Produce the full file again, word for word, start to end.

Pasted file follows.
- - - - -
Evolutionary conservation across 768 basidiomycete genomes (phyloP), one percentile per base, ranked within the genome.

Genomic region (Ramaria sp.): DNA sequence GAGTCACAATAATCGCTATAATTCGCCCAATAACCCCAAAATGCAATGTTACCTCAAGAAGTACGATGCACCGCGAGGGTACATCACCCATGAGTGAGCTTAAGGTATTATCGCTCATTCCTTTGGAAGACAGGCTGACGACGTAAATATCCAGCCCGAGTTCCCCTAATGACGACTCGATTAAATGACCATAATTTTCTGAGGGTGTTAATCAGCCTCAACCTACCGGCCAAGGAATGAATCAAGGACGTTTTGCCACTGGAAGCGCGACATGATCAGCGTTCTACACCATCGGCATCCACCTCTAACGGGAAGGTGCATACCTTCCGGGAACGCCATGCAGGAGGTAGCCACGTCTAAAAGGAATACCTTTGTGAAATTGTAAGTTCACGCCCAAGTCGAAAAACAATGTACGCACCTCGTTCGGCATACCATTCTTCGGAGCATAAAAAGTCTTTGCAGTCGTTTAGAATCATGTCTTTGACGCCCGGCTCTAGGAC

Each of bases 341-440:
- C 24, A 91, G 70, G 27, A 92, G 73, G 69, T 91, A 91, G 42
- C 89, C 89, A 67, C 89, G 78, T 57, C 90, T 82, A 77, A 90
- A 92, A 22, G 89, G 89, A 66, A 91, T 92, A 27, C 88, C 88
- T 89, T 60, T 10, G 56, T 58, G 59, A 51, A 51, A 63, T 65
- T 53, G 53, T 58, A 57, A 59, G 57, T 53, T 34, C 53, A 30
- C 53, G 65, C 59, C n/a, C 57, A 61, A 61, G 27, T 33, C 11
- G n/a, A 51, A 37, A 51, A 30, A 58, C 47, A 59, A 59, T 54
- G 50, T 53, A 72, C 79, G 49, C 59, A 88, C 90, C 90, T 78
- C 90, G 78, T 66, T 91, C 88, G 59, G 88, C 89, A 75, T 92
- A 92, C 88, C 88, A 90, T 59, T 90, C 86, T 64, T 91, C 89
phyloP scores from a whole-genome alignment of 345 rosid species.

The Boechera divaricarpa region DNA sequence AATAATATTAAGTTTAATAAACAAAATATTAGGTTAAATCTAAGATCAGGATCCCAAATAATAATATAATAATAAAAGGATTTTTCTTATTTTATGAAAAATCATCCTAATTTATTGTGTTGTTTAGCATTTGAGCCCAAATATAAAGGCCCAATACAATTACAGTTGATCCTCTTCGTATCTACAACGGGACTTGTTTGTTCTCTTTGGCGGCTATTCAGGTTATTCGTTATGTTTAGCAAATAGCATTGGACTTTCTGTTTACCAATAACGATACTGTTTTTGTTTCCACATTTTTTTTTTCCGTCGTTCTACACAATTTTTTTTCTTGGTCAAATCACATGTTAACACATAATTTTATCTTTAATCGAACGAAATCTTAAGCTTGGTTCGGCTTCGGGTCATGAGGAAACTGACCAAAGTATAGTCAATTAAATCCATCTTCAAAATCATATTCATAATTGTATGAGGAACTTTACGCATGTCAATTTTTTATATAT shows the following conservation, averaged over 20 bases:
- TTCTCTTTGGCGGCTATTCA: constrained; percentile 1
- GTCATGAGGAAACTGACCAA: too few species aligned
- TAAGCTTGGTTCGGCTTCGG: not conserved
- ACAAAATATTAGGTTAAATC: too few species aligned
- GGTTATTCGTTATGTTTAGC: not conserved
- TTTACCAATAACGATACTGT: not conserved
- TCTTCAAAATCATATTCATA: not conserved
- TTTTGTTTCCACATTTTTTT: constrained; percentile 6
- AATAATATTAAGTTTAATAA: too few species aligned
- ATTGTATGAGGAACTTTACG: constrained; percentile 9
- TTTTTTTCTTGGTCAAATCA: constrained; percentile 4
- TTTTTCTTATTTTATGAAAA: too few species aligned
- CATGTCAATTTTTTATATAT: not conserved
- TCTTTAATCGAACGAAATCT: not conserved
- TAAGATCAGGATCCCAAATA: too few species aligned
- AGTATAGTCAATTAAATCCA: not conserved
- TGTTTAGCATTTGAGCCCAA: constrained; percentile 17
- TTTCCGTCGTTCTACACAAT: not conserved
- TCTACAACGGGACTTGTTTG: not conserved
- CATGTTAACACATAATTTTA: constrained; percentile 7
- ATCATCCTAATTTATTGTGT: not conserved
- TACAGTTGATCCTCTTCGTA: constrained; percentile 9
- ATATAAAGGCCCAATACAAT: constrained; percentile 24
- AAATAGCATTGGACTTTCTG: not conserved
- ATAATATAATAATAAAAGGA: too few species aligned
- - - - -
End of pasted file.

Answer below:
Evolutionary conservation across 768 basidiomycete genomes (phyloP), one percentile per base, ranked within the genome.

Genomic region (Ramaria sp.): DNA sequence GAGTCACAATAATCGCTATAATTCGCCCAATAACCCCAAAATGCAATGTTACCTCAAGAAGTACGATGCACCGCGAGGGTACATCACCCATGAGTGAGCTTAAGGTATTATCGCTCATTCCTTTGGAAGACAGGCTGACGACGTAAATATCCAGCCCGAGTTCCCCTAATGACGACTCGATTAAATGACCATAATTTTCTGAGGGTGTTAATCAGCCTCAACCTACCGGCCAAGGAATGAATCAAGGACGTTTTGCCACTGGAAGCGCGACATGATCAGCGTTCTACACCATCGGCATCCACCTCTAACGGGAAGGTGCATACCTTCCGGGAACGCCATGCAGGAGGTAGCCACGTCTAAAAGGAATACCTTTGTGAAATTGTAAGTTCACGCCCAAGTCGAAAAACAATGTACGCACCTCGTTCGGCATACCATTCTTCGGAGCATAAAAAGTCTTTGCAGTCGTTTAGAATCATGTCTTTGACGCCCGGCTCTAGGAC

Each of bases 341-440:
- C 24, A 91, G 70, G 27, A 92, G 73, G 69, T 91, A 91, G 42
- C 89, C 89, A 67, C 89, G 78, T 57, C 90, T 82, A 77, A 90
- A 92, A 22, G 89, G 89, A 66, A 91, T 92, A 27, C 88, C 88
- T 89, T 60, T 10, G 56, T 58, G 59, A 51, A 51, A 63, T 65
- T 53, G 53, T 58, A 57, A 59, G 57, T 53, T 34, C 53, A 30
- C 53, G 65, C 59, C n/a, C 57, A 61, A 61, G 27, T 33, C 11
- G n/a, A 51, A 37, A 51, A 30, A 58, C 47, A 59, A 59, T 54
- G 50, T 53, A 72, C 79, G 49, C 59, A 88, C 90, C 90, T 78
- C 90, G 78, T 66, T 91, C 88, G 59, G 88, C 89, A 75, T 92
- A 92, C 88, C 88, A 90, T 59, T 90, C 86, T 64, T 91, C 89
phyloP scores from a whole-genome alignment of 345 rosid species.

The Boechera divaricarpa region DNA sequence AATAATATTAAGTTTAATAAACAAAATATTAGGTTAAATCTAAGATCAGGATCCCAAATAATAATATAATAATAAAAGGATTTTTCTTATTTTATGAAAAATCATCCTAATTTATTGTGTTGTTTAGCATTTGAGCCCAAATATAAAGGCCCAATACAATTACAGTTGATCCTCTTCGTATCTACAACGGGACTTGTTTGTTCTCTTTGGCGGCTATTCAGGTTATTCGTTATGTTTAGCAAATAGCATTGGACTTTCTGTTTACCAATAACGATACTGTTTTTGTTTCCACATTTTTTTTTTCCGTCGTTCTACACAATTTTTTTTCTTGGTCAAATCACATGTTAACACATAATTTTATCTTTAATCGAACGAAATCTTAAGCTTGGTTCGGCTTCGGGTCATGAGGAAACTGACCAAAGTATAGTCAATTAAATCCATCTTCAAAATCATATTCATAATTGTATGAGGAACTTTACGCATGTCAATTTTTTATATAT shows the following conservation, averaged over 20 bases:
- TTCTCTTTGGCGGCTATTCA: constrained; percentile 1
- GTCATGAGGAAACTGACCAA: too few species aligned
- TAAGCTTGGTTCGGCTTCGG: not conserved
- ACAAAATATTAGGTTAAATC: too few species aligned
- GGTTATTCGTTATGTTTAGC: not conserved
- TTTACCAATAACGATACTGT: not conserved
- TCTTCAAAATCATATTCATA: not conserved
- TTTTGTTTCCACATTTTTTT: constrained; percentile 6
- AATAATATTAAGTTTAATAA: too few species aligned
- ATTGTATGAGGAACTTTACG: constrained; percentile 9
- TTTTTTTCTTGGTCAAATCA: constrained; percentile 4
- TTTTTCTTATTTTATGAAAA: too few species aligned
- CATGTCAATTTTTTATATAT: not conserved
- TCTTTAATCGAACGAAATCT: not conserved
- TAAGATCAGGATCCCAAATA: too few species aligned
- AGTATAGTCAATTAAATCCA: not conserved
- TGTTTAGCATTTGAGCCCAA: constrained; percentile 17
- TTTCCGTCGTTCTACACAAT: not conserved
- TCTACAACGGGACTTGTTTG: not conserved
- CATGTTAACACATAATTTTA: constrained; percentile 7
- ATCATCCTAATTTATTGTGT: not conserved
- TACAGTTGATCCTCTTCGTA: constrained; percentile 9
- ATATAAAGGCCCAATACAAT: constrained; percentile 24
- AAATAGCATTGGACTTTCTG: not conserved
- ATAATATAATAATAAAAGGA: too few species aligned